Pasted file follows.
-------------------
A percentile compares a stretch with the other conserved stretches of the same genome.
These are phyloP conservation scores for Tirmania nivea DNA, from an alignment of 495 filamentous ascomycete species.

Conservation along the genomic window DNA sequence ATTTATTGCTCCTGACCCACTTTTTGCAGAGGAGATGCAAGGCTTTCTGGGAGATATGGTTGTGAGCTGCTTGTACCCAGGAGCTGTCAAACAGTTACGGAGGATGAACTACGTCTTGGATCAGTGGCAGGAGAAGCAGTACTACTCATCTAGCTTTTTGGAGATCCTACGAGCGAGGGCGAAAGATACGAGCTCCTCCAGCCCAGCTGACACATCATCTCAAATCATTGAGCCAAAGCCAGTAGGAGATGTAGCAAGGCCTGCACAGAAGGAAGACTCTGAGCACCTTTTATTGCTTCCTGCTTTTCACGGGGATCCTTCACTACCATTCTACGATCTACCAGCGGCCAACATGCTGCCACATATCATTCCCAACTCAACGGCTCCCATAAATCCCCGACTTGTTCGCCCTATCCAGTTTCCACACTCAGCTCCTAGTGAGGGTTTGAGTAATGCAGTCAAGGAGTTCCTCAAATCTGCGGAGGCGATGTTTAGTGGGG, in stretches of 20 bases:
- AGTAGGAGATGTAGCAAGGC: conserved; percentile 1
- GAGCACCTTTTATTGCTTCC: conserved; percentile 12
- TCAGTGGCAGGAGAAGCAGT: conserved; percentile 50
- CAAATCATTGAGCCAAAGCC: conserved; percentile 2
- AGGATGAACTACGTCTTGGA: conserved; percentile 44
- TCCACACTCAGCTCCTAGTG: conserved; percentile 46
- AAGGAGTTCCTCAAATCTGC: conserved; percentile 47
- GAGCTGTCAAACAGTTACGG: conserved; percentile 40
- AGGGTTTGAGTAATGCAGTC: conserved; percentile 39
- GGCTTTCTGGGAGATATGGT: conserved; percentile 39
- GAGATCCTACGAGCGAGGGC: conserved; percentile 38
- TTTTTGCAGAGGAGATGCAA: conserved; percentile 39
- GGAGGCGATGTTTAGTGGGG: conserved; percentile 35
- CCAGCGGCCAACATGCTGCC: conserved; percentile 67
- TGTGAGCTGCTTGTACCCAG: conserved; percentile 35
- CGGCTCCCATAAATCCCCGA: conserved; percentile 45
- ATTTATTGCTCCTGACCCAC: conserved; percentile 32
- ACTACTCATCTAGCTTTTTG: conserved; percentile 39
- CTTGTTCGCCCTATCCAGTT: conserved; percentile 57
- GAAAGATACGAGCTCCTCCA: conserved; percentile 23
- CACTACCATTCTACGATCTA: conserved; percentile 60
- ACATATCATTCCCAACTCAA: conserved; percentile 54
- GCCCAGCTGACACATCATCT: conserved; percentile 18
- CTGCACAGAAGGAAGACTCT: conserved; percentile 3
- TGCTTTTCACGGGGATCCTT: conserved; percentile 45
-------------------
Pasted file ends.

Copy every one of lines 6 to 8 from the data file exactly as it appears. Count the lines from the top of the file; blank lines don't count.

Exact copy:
- TCAGTGGCAGGAGAAGCAGT: conserved; percentile 50
- CAAATCATTGAGCCAAAGCC: conserved; percentile 2
- AGGATGAACTACGTCTTGGA: conserved; percentile 44